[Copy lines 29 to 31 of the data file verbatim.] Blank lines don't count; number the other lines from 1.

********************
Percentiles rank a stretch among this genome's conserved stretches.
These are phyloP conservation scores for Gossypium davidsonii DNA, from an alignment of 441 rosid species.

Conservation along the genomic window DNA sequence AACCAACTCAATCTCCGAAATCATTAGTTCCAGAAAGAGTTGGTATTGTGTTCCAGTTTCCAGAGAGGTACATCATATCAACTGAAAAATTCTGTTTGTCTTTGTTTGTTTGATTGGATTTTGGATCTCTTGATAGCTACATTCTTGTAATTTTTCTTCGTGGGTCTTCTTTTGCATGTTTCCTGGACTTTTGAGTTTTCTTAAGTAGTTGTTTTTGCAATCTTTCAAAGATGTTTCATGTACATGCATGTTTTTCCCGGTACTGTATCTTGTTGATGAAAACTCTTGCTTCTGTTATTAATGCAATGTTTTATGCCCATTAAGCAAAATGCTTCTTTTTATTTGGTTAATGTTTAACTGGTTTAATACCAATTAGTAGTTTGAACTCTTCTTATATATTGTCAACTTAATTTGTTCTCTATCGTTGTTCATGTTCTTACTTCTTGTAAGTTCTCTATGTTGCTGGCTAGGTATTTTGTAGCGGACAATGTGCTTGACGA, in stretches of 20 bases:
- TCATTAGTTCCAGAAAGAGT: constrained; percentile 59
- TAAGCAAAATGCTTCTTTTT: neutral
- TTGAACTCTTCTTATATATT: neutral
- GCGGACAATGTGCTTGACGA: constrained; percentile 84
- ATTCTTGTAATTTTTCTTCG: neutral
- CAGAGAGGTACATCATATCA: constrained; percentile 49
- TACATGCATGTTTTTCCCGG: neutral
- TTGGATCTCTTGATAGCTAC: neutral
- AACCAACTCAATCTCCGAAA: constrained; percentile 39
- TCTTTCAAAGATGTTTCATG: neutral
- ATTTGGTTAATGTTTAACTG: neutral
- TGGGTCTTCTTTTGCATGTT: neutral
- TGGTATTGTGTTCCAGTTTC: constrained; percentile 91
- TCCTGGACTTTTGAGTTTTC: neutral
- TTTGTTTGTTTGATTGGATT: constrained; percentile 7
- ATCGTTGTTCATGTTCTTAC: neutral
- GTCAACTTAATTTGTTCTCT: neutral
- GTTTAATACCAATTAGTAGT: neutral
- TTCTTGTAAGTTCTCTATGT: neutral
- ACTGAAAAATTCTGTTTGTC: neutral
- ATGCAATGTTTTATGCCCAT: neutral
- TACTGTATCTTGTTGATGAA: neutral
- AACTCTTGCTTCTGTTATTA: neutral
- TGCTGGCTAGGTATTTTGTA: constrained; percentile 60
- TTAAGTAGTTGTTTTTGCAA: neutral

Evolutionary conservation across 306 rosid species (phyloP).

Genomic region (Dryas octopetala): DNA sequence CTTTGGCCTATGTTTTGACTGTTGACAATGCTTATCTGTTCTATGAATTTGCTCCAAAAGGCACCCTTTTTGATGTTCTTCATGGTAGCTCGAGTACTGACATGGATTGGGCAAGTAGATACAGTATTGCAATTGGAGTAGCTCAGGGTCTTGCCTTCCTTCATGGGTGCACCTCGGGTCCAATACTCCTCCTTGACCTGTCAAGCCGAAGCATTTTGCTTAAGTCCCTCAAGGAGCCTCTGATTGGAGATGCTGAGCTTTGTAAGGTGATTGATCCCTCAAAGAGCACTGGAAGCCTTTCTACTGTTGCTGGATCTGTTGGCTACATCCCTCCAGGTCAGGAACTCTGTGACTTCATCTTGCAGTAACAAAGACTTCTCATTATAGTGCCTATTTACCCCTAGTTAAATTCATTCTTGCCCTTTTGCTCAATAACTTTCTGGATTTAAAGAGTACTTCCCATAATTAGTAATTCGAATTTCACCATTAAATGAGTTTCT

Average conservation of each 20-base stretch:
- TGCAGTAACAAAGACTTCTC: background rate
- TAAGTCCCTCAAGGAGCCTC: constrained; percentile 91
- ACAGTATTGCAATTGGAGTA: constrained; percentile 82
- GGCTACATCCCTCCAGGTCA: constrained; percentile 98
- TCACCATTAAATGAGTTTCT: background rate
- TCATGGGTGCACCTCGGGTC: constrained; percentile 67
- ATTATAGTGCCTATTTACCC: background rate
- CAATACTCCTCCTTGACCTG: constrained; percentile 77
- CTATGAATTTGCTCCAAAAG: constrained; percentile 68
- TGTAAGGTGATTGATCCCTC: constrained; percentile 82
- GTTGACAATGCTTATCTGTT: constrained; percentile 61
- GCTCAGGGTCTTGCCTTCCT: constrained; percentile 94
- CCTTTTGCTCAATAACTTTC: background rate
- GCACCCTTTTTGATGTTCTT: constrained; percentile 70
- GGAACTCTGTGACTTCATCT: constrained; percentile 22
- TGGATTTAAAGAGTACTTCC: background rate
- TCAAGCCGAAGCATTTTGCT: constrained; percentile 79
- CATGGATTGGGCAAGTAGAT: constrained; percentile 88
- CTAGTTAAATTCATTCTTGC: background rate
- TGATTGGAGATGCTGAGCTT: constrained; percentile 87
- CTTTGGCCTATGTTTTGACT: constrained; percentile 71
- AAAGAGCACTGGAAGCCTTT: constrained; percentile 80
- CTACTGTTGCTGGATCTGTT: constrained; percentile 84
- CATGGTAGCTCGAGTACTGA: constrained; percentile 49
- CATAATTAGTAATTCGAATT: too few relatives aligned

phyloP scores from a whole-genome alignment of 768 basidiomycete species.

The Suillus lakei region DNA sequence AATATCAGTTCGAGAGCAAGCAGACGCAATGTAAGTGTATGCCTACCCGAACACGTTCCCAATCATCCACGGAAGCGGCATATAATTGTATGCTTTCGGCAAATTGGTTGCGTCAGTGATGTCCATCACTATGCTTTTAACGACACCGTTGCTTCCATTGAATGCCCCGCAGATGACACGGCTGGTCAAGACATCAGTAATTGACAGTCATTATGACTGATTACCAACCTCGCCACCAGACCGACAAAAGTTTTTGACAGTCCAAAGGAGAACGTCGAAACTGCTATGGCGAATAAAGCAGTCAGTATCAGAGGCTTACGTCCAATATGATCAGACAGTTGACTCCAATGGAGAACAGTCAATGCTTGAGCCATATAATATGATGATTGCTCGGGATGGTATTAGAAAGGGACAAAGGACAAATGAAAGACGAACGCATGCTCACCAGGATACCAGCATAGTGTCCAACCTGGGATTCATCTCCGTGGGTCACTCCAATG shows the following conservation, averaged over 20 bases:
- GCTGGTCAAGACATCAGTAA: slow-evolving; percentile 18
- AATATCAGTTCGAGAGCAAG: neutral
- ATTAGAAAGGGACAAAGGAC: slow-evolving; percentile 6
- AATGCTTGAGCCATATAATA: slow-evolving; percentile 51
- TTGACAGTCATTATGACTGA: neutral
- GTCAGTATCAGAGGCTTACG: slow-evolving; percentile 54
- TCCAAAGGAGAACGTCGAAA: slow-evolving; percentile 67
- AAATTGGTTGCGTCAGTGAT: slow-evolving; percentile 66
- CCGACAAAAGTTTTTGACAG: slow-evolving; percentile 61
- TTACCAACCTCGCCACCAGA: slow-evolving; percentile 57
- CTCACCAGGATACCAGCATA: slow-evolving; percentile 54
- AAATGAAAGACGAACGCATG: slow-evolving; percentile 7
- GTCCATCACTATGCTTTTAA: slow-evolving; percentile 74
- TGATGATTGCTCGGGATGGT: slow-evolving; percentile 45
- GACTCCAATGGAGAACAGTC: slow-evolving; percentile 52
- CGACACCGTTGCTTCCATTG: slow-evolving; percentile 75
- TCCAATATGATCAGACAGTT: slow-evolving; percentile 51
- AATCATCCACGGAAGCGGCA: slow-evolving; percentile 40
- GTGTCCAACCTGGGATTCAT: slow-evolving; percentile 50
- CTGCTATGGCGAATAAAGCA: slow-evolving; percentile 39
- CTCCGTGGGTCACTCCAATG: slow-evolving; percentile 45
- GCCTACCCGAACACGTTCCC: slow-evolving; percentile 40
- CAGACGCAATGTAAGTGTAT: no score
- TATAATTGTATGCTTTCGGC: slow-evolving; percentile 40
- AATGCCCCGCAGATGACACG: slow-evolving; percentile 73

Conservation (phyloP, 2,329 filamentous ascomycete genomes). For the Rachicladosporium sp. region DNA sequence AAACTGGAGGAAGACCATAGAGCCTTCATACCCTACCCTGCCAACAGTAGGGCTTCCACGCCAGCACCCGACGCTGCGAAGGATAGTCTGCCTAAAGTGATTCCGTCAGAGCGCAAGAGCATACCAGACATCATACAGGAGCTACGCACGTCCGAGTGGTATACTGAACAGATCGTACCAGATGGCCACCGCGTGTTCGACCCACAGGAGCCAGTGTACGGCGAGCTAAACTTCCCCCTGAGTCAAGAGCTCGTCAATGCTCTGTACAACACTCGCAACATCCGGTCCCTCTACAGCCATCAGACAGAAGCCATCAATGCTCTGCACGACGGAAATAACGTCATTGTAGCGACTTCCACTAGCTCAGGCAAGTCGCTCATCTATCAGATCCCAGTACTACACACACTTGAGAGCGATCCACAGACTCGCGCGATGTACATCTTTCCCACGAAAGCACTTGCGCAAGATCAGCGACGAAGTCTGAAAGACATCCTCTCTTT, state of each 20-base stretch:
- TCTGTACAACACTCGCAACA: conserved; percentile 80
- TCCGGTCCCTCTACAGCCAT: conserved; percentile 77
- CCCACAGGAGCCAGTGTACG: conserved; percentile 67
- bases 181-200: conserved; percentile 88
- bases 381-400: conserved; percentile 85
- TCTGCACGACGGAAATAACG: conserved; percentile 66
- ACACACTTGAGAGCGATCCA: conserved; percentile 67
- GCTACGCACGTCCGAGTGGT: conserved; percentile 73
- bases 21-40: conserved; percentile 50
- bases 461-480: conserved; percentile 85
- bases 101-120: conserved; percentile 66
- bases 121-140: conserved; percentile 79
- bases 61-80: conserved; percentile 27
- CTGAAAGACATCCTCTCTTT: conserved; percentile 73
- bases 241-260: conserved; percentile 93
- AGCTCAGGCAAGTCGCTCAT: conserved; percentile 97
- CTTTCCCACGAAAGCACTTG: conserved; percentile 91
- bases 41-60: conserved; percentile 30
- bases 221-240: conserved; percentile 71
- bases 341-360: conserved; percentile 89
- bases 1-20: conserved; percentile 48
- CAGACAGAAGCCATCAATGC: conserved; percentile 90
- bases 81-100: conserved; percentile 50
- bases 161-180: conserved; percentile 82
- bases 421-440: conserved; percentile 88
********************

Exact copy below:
Evolutionary conservation across 306 rosid species (phyloP).

Genomic region (Dryas octopetala): DNA sequence CTTTGGCCTATGTTTTGACTGTTGACAATGCTTATCTGTTCTATGAATTTGCTCCAAAAGGCACCCTTTTTGATGTTCTTCATGGTAGCTCGAGTACTGACATGGATTGGGCAAGTAGATACAGTATTGCAATTGGAGTAGCTCAGGGTCTTGCCTTCCTTCATGGGTGCACCTCGGGTCCAATACTCCTCCTTGACCTGTCAAGCCGAAGCATTTTGCTTAAGTCCCTCAAGGAGCCTCTGATTGGAGATGCTGAGCTTTGTAAGGTGATTGATCCCTCAAAGAGCACTGGAAGCCTTTCTACTGTTGCTGGATCTGTTGGCTACATCCCTCCAGGTCAGGAACTCTGTGACTTCATCTTGCAGTAACAAAGACTTCTCATTATAGTGCCTATTTACCCCTAGTTAAATTCATTCTTGCCCTTTTGCTCAATAACTTTCTGGATTTAAAGAGTACTTCCCATAATTAGTAATTCGAATTTCACCATTAAATGAGTTTCT

Average conservation of each 20-base stretch: